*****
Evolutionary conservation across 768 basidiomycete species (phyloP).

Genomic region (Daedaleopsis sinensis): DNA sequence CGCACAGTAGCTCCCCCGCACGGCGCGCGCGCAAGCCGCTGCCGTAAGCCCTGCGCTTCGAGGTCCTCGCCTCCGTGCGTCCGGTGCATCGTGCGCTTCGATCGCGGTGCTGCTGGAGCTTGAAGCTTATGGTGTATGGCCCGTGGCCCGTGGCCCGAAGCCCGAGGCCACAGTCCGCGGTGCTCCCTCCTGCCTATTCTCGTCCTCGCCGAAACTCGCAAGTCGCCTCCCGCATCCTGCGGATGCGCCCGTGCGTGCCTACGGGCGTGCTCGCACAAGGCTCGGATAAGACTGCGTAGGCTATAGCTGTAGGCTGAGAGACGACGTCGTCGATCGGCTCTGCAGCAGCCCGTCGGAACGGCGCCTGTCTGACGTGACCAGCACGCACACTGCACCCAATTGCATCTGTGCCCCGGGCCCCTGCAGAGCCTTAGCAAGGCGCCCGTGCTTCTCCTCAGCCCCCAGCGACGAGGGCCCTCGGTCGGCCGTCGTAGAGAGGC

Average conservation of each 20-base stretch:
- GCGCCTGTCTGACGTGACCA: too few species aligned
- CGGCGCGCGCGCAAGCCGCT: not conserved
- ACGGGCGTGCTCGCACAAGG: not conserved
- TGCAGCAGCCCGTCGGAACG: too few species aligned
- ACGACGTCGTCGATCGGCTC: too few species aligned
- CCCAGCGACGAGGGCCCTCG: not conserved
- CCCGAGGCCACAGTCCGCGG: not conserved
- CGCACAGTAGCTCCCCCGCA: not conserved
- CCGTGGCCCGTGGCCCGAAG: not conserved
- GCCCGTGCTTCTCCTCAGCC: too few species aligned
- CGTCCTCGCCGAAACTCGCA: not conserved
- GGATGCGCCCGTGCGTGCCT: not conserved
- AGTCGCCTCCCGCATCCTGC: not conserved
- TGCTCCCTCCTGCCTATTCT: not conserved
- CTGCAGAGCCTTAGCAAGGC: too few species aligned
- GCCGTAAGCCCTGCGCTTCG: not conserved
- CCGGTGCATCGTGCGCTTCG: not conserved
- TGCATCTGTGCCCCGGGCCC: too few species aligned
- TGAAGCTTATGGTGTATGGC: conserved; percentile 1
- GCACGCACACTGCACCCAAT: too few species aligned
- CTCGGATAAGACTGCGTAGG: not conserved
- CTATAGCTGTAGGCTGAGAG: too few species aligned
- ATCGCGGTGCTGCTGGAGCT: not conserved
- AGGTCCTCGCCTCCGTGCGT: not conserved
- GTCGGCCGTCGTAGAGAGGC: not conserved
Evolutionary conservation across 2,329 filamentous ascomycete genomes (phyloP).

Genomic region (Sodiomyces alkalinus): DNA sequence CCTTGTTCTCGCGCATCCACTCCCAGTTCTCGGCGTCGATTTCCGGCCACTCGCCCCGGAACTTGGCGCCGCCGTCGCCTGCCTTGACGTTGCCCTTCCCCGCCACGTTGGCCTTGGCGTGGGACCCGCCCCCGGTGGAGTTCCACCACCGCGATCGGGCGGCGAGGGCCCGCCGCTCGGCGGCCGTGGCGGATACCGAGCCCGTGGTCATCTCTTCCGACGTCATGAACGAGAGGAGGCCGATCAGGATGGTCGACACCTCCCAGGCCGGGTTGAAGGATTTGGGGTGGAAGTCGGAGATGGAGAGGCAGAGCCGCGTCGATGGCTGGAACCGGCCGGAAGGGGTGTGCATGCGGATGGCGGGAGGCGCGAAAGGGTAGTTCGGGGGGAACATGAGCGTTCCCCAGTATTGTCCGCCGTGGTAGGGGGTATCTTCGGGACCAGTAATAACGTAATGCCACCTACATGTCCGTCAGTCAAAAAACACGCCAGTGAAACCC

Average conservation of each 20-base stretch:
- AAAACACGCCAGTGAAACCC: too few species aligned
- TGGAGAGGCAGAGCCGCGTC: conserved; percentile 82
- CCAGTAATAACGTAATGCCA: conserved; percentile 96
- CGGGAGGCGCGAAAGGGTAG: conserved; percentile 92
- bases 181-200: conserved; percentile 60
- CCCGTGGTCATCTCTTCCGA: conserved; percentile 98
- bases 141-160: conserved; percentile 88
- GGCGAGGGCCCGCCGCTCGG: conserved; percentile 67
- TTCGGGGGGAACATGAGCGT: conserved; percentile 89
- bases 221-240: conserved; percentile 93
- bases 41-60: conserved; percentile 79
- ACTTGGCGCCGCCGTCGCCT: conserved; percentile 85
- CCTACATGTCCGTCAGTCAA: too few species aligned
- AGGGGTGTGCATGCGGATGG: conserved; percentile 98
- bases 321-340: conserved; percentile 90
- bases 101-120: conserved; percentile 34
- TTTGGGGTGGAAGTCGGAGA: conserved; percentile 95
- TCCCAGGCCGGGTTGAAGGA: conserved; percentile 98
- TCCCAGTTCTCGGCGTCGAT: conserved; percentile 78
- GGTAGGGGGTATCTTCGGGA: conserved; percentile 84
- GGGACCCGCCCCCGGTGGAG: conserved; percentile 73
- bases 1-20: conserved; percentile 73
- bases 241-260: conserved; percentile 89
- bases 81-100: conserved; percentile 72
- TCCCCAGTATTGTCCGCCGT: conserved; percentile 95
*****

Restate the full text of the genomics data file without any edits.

Evolutionary conservation across 768 basidiomycete species (phyloP).

Genomic region (Daedaleopsis sinensis): DNA sequence CGCACAGTAGCTCCCCCGCACGGCGCGCGCGCAAGCCGCTGCCGTAAGCCCTGCGCTTCGAGGTCCTCGCCTCCGTGCGTCCGGTGCATCGTGCGCTTCGATCGCGGTGCTGCTGGAGCTTGAAGCTTATGGTGTATGGCCCGTGGCCCGTGGCCCGAAGCCCGAGGCCACAGTCCGCGGTGCTCCCTCCTGCCTATTCTCGTCCTCGCCGAAACTCGCAAGTCGCCTCCCGCATCCTGCGGATGCGCCCGTGCGTGCCTACGGGCGTGCTCGCACAAGGCTCGGATAAGACTGCGTAGGCTATAGCTGTAGGCTGAGAGACGACGTCGTCGATCGGCTCTGCAGCAGCCCGTCGGAACGGCGCCTGTCTGACGTGACCAGCACGCACACTGCACCCAATTGCATCTGTGCCCCGGGCCCCTGCAGAGCCTTAGCAAGGCGCCCGTGCTTCTCCTCAGCCCCCAGCGACGAGGGCCCTCGGTCGGCCGTCGTAGAGAGGC

Average conservation of each 20-base stretch:
- GCGCCTGTCTGACGTGACCA: too few species aligned
- CGGCGCGCGCGCAAGCCGCT: not conserved
- ACGGGCGTGCTCGCACAAGG: not conserved
- TGCAGCAGCCCGTCGGAACG: too few species aligned
- ACGACGTCGTCGATCGGCTC: too few species aligned
- CCCAGCGACGAGGGCCCTCG: not conserved
- CCCGAGGCCACAGTCCGCGG: not conserved
- CGCACAGTAGCTCCCCCGCA: not conserved
- CCGTGGCCCGTGGCCCGAAG: not conserved
- GCCCGTGCTTCTCCTCAGCC: too few species aligned
- CGTCCTCGCCGAAACTCGCA: not conserved
- GGATGCGCCCGTGCGTGCCT: not conserved
- AGTCGCCTCCCGCATCCTGC: not conserved
- TGCTCCCTCCTGCCTATTCT: not conserved
- CTGCAGAGCCTTAGCAAGGC: too few species aligned
- GCCGTAAGCCCTGCGCTTCG: not conserved
- CCGGTGCATCGTGCGCTTCG: not conserved
- TGCATCTGTGCCCCGGGCCC: too few species aligned
- TGAAGCTTATGGTGTATGGC: conserved; percentile 1
- GCACGCACACTGCACCCAAT: too few species aligned
- CTCGGATAAGACTGCGTAGG: not conserved
- CTATAGCTGTAGGCTGAGAG: too few species aligned
- ATCGCGGTGCTGCTGGAGCT: not conserved
- AGGTCCTCGCCTCCGTGCGT: not conserved
- GTCGGCCGTCGTAGAGAGGC: not conserved
Evolutionary conservation across 2,329 filamentous ascomycete genomes (phyloP).

Genomic region (Sodiomyces alkalinus): DNA sequence CCTTGTTCTCGCGCATCCACTCCCAGTTCTCGGCGTCGATTTCCGGCCACTCGCCCCGGAACTTGGCGCCGCCGTCGCCTGCCTTGACGTTGCCCTTCCCCGCCACGTTGGCCTTGGCGTGGGACCCGCCCCCGGTGGAGTTCCACCACCGCGATCGGGCGGCGAGGGCCCGCCGCTCGGCGGCCGTGGCGGATACCGAGCCCGTGGTCATCTCTTCCGACGTCATGAACGAGAGGAGGCCGATCAGGATGGTCGACACCTCCCAGGCCGGGTTGAAGGATTTGGGGTGGAAGTCGGAGATGGAGAGGCAGAGCCGCGTCGATGGCTGGAACCGGCCGGAAGGGGTGTGCATGCGGATGGCGGGAGGCGCGAAAGGGTAGTTCGGGGGGAACATGAGCGTTCCCCAGTATTGTCCGCCGTGGTAGGGGGTATCTTCGGGACCAGTAATAACGTAATGCCACCTACATGTCCGTCAGTCAAAAAACACGCCAGTGAAACCC

Average conservation of each 20-base stretch:
- AAAACACGCCAGTGAAACCC: too few species aligned
- TGGAGAGGCAGAGCCGCGTC: conserved; percentile 82
- CCAGTAATAACGTAATGCCA: conserved; percentile 96
- CGGGAGGCGCGAAAGGGTAG: conserved; percentile 92
- bases 181-200: conserved; percentile 60
- CCCGTGGTCATCTCTTCCGA: conserved; percentile 98
- bases 141-160: conserved; percentile 88
- GGCGAGGGCCCGCCGCTCGG: conserved; percentile 67
- TTCGGGGGGAACATGAGCGT: conserved; percentile 89
- bases 221-240: conserved; percentile 93
- bases 41-60: conserved; percentile 79
- ACTTGGCGCCGCCGTCGCCT: conserved; percentile 85
- CCTACATGTCCGTCAGTCAA: too few species aligned
- AGGGGTGTGCATGCGGATGG: conserved; percentile 98
- bases 321-340: conserved; percentile 90
- bases 101-120: conserved; percentile 34
- TTTGGGGTGGAAGTCGGAGA: conserved; percentile 95
- TCCCAGGCCGGGTTGAAGGA: conserved; percentile 98
- TCCCAGTTCTCGGCGTCGAT: conserved; percentile 78
- GGTAGGGGGTATCTTCGGGA: conserved; percentile 84
- GGGACCCGCCCCCGGTGGAG: conserved; percentile 73
- bases 1-20: conserved; percentile 73
- bases 241-260: conserved; percentile 89
- bases 81-100: conserved; percentile 72
- TCCCCAGTATTGTCCGCCGT: conserved; percentile 95